The Washington Post
Abbreviations have GTG
In the March 1 editorial “An uncompetitive defense industry puts the nation at risk,” “M&A” appears in the third paragraph. In preceding sentences, nowhere is the meaning of this abbreviation. What does it mean?
In general, why does The Post continue to use abbreviations without identifying them when first used? The practice is distractive. Does M&A stand for molecules and atoms? Proper usage is “molecules and atoms (M&A).” Notice the letters within the parentheses. The practice is getting worse. Readers who reside or work within the Beltway are not strangers to many official abbreviations, but outside this viable interstate I suspect their numbers dwindle rapidly.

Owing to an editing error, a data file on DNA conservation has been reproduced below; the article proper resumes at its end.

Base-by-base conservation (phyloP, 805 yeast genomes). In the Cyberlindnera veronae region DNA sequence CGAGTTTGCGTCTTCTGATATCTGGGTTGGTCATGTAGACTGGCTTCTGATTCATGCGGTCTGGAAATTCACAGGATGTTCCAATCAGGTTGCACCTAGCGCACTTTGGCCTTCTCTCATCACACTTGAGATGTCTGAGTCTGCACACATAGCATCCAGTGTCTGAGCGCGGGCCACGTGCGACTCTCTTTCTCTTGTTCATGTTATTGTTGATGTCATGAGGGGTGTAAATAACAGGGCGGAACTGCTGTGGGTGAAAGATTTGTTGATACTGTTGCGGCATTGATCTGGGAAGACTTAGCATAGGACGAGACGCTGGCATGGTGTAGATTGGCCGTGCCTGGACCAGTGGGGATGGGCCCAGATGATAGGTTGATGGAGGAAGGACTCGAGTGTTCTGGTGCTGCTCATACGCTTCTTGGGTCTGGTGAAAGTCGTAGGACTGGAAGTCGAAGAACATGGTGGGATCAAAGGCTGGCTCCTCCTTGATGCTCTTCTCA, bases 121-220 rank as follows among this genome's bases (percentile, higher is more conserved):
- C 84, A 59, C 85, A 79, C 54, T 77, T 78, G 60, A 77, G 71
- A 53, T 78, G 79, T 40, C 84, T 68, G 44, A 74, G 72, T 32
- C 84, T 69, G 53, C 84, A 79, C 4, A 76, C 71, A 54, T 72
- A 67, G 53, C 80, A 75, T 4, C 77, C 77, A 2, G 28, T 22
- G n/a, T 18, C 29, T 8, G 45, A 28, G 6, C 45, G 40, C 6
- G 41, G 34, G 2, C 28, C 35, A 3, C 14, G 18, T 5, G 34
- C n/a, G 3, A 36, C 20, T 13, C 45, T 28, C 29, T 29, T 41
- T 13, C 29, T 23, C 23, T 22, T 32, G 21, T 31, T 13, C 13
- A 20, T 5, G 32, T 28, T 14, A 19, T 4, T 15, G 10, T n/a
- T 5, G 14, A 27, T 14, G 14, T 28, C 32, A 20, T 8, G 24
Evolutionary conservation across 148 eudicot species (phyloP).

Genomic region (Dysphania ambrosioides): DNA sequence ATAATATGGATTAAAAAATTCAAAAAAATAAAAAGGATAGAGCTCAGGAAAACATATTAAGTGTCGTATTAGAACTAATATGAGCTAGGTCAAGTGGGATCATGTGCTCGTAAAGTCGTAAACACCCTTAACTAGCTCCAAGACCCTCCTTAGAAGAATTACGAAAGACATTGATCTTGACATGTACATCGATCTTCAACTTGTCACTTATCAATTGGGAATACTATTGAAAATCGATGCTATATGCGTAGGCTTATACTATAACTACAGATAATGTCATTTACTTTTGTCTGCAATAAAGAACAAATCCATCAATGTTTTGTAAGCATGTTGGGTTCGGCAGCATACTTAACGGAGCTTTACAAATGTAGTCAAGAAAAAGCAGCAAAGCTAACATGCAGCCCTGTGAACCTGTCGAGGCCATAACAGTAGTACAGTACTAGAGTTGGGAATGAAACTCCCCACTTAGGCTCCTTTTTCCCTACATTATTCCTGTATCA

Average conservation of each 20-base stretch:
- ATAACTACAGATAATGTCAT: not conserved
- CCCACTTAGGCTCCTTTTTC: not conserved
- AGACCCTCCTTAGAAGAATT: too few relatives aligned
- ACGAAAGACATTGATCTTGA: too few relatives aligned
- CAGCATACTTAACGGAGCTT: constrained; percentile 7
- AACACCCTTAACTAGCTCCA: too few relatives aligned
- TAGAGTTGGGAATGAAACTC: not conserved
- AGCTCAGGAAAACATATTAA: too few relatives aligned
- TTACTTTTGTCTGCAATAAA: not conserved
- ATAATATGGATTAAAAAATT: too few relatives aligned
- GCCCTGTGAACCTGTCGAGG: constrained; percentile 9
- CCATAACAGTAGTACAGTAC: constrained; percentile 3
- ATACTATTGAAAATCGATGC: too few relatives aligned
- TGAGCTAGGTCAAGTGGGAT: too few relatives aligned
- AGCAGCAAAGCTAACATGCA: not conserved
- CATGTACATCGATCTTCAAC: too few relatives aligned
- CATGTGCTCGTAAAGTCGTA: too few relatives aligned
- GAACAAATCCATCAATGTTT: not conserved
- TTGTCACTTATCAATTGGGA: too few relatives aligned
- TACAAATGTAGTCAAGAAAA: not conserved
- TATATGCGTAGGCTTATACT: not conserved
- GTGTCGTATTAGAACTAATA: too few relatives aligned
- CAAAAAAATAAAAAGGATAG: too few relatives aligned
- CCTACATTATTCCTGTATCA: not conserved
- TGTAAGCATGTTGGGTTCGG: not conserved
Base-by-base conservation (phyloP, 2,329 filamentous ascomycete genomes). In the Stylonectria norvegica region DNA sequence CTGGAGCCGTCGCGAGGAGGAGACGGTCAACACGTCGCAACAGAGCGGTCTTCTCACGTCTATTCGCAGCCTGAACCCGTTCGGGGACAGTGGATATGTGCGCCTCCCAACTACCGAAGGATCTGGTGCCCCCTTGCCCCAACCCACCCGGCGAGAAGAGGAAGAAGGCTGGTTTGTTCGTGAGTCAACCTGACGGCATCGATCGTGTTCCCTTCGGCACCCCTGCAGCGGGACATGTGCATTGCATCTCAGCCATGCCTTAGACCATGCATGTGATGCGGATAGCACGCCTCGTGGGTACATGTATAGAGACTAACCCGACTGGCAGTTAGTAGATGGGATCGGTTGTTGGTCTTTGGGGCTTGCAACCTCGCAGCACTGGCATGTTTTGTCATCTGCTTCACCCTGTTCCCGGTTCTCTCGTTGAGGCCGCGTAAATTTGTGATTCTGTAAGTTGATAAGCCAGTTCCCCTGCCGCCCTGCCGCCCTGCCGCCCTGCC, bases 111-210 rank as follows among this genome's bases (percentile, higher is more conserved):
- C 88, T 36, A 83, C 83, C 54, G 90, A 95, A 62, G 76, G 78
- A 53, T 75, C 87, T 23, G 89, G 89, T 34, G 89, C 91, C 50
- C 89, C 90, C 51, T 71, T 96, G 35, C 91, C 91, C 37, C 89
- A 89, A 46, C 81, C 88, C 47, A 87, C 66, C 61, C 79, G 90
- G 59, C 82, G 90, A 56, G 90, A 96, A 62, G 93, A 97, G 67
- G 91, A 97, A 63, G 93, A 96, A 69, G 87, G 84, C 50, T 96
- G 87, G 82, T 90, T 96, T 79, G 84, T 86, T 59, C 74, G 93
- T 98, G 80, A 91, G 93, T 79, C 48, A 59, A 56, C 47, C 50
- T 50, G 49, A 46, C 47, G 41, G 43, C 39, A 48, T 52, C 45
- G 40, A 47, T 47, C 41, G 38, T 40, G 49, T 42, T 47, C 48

The Feb. 25 Federal Insider column, “‘Archaic’ IRS tech makes life more difficult for taxpaying public,” used 45 abbreviations, some repetitive and understandably universal. Aaarrrggghhh!!! Only one, individual master file (IMF), was clearly identified, but it was used only once.
I’m not a mind reader, nor are any other Post readers. The Post’s job is to communicate clearly, not obfuscate.
Edward J. Pastula, New Carrollton